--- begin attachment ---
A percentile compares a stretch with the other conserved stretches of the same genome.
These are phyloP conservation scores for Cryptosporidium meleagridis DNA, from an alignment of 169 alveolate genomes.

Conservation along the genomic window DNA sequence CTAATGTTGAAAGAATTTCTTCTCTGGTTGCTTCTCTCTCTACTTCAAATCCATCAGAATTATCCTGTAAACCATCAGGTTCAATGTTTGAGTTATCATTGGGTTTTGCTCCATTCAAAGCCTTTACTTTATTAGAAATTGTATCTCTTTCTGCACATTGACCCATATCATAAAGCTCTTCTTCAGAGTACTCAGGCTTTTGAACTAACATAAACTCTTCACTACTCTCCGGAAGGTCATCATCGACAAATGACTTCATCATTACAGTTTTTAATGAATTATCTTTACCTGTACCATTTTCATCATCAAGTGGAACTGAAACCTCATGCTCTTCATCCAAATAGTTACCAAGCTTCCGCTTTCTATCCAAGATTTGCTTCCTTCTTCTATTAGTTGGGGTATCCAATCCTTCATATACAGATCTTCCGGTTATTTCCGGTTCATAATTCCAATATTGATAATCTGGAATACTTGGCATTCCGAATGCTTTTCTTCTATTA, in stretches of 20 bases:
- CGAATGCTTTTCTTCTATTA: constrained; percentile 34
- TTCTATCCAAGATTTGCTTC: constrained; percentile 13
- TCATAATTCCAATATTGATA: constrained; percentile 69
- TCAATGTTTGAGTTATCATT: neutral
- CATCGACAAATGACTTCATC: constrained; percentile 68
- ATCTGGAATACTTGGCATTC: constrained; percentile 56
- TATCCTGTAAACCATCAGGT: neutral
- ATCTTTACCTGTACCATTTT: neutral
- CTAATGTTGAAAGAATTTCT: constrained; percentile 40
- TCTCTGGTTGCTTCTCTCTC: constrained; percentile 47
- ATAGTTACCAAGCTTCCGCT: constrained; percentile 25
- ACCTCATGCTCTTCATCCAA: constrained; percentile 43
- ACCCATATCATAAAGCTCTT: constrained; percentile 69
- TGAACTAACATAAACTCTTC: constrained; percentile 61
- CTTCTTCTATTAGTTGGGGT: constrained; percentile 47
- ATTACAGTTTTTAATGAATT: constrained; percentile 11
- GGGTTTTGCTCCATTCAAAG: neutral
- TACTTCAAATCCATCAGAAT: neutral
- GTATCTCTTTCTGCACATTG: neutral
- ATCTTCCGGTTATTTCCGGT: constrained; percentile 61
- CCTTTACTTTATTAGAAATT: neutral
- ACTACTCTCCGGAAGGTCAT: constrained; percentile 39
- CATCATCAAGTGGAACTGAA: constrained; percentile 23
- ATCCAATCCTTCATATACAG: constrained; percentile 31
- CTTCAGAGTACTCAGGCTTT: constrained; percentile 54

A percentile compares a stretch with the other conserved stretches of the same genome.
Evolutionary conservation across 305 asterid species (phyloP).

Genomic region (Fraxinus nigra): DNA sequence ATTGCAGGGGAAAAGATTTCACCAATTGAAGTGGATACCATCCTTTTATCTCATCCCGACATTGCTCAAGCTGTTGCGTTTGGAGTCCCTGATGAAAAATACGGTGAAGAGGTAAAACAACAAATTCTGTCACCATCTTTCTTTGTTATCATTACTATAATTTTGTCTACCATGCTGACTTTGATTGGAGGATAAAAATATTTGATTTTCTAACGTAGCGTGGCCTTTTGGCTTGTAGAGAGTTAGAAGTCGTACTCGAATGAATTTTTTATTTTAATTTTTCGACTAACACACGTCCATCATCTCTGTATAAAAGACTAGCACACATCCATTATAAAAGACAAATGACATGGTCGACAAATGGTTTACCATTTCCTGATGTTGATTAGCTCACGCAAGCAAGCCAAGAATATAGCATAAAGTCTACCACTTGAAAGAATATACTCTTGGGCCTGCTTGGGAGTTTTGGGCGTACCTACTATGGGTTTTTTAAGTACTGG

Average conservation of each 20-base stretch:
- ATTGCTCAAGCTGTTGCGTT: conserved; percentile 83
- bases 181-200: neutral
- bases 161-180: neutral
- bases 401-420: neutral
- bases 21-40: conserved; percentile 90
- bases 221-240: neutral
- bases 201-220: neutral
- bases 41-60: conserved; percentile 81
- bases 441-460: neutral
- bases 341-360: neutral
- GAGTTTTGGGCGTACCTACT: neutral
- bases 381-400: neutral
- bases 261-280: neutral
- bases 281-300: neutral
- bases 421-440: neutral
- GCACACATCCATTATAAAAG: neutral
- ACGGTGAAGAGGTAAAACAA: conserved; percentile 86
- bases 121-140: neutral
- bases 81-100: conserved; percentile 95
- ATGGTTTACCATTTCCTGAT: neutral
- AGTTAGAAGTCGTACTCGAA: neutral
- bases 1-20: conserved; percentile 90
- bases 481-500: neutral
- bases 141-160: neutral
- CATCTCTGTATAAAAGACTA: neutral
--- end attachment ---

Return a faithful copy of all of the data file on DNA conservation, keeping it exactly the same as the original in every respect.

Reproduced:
A percentile compares a stretch with the other conserved stretches of the same genome.
These are phyloP conservation scores for Cryptosporidium meleagridis DNA, from an alignment of 169 alveolate genomes.

Conservation along the genomic window DNA sequence CTAATGTTGAAAGAATTTCTTCTCTGGTTGCTTCTCTCTCTACTTCAAATCCATCAGAATTATCCTGTAAACCATCAGGTTCAATGTTTGAGTTATCATTGGGTTTTGCTCCATTCAAAGCCTTTACTTTATTAGAAATTGTATCTCTTTCTGCACATTGACCCATATCATAAAGCTCTTCTTCAGAGTACTCAGGCTTTTGAACTAACATAAACTCTTCACTACTCTCCGGAAGGTCATCATCGACAAATGACTTCATCATTACAGTTTTTAATGAATTATCTTTACCTGTACCATTTTCATCATCAAGTGGAACTGAAACCTCATGCTCTTCATCCAAATAGTTACCAAGCTTCCGCTTTCTATCCAAGATTTGCTTCCTTCTTCTATTAGTTGGGGTATCCAATCCTTCATATACAGATCTTCCGGTTATTTCCGGTTCATAATTCCAATATTGATAATCTGGAATACTTGGCATTCCGAATGCTTTTCTTCTATTA, in stretches of 20 bases:
- CGAATGCTTTTCTTCTATTA: constrained; percentile 34
- TTCTATCCAAGATTTGCTTC: constrained; percentile 13
- TCATAATTCCAATATTGATA: constrained; percentile 69
- TCAATGTTTGAGTTATCATT: neutral
- CATCGACAAATGACTTCATC: constrained; percentile 68
- ATCTGGAATACTTGGCATTC: constrained; percentile 56
- TATCCTGTAAACCATCAGGT: neutral
- ATCTTTACCTGTACCATTTT: neutral
- CTAATGTTGAAAGAATTTCT: constrained; percentile 40
- TCTCTGGTTGCTTCTCTCTC: constrained; percentile 47
- ATAGTTACCAAGCTTCCGCT: constrained; percentile 25
- ACCTCATGCTCTTCATCCAA: constrained; percentile 43
- ACCCATATCATAAAGCTCTT: constrained; percentile 69
- TGAACTAACATAAACTCTTC: constrained; percentile 61
- CTTCTTCTATTAGTTGGGGT: constrained; percentile 47
- ATTACAGTTTTTAATGAATT: constrained; percentile 11
- GGGTTTTGCTCCATTCAAAG: neutral
- TACTTCAAATCCATCAGAAT: neutral
- GTATCTCTTTCTGCACATTG: neutral
- ATCTTCCGGTTATTTCCGGT: constrained; percentile 61
- CCTTTACTTTATTAGAAATT: neutral
- ACTACTCTCCGGAAGGTCAT: constrained; percentile 39
- CATCATCAAGTGGAACTGAA: constrained; percentile 23
- ATCCAATCCTTCATATACAG: constrained; percentile 31
- CTTCAGAGTACTCAGGCTTT: constrained; percentile 54

A percentile compares a stretch with the other conserved stretches of the same genome.
Evolutionary conservation across 305 asterid species (phyloP).

Genomic region (Fraxinus nigra): DNA sequence ATTGCAGGGGAAAAGATTTCACCAATTGAAGTGGATACCATCCTTTTATCTCATCCCGACATTGCTCAAGCTGTTGCGTTTGGAGTCCCTGATGAAAAATACGGTGAAGAGGTAAAACAACAAATTCTGTCACCATCTTTCTTTGTTATCATTACTATAATTTTGTCTACCATGCTGACTTTGATTGGAGGATAAAAATATTTGATTTTCTAACGTAGCGTGGCCTTTTGGCTTGTAGAGAGTTAGAAGTCGTACTCGAATGAATTTTTTATTTTAATTTTTCGACTAACACACGTCCATCATCTCTGTATAAAAGACTAGCACACATCCATTATAAAAGACAAATGACATGGTCGACAAATGGTTTACCATTTCCTGATGTTGATTAGCTCACGCAAGCAAGCCAAGAATATAGCATAAAGTCTACCACTTGAAAGAATATACTCTTGGGCCTGCTTGGGAGTTTTGGGCGTACCTACTATGGGTTTTTTAAGTACTGG

Average conservation of each 20-base stretch:
- ATTGCTCAAGCTGTTGCGTT: conserved; percentile 83
- bases 181-200: neutral
- bases 161-180: neutral
- bases 401-420: neutral
- bases 21-40: conserved; percentile 90
- bases 221-240: neutral
- bases 201-220: neutral
- bases 41-60: conserved; percentile 81
- bases 441-460: neutral
- bases 341-360: neutral
- GAGTTTTGGGCGTACCTACT: neutral
- bases 381-400: neutral
- bases 261-280: neutral
- bases 281-300: neutral
- bases 421-440: neutral
- GCACACATCCATTATAAAAG: neutral
- ACGGTGAAGAGGTAAAACAA: conserved; percentile 86
- bases 121-140: neutral
- bases 81-100: conserved; percentile 95
- ATGGTTTACCATTTCCTGAT: neutral
- AGTTAGAAGTCGTACTCGAA: neutral
- bases 1-20: conserved; percentile 90
- bases 481-500: neutral
- bases 141-160: neutral
- CATCTCTGTATAAAAGACTA: neutral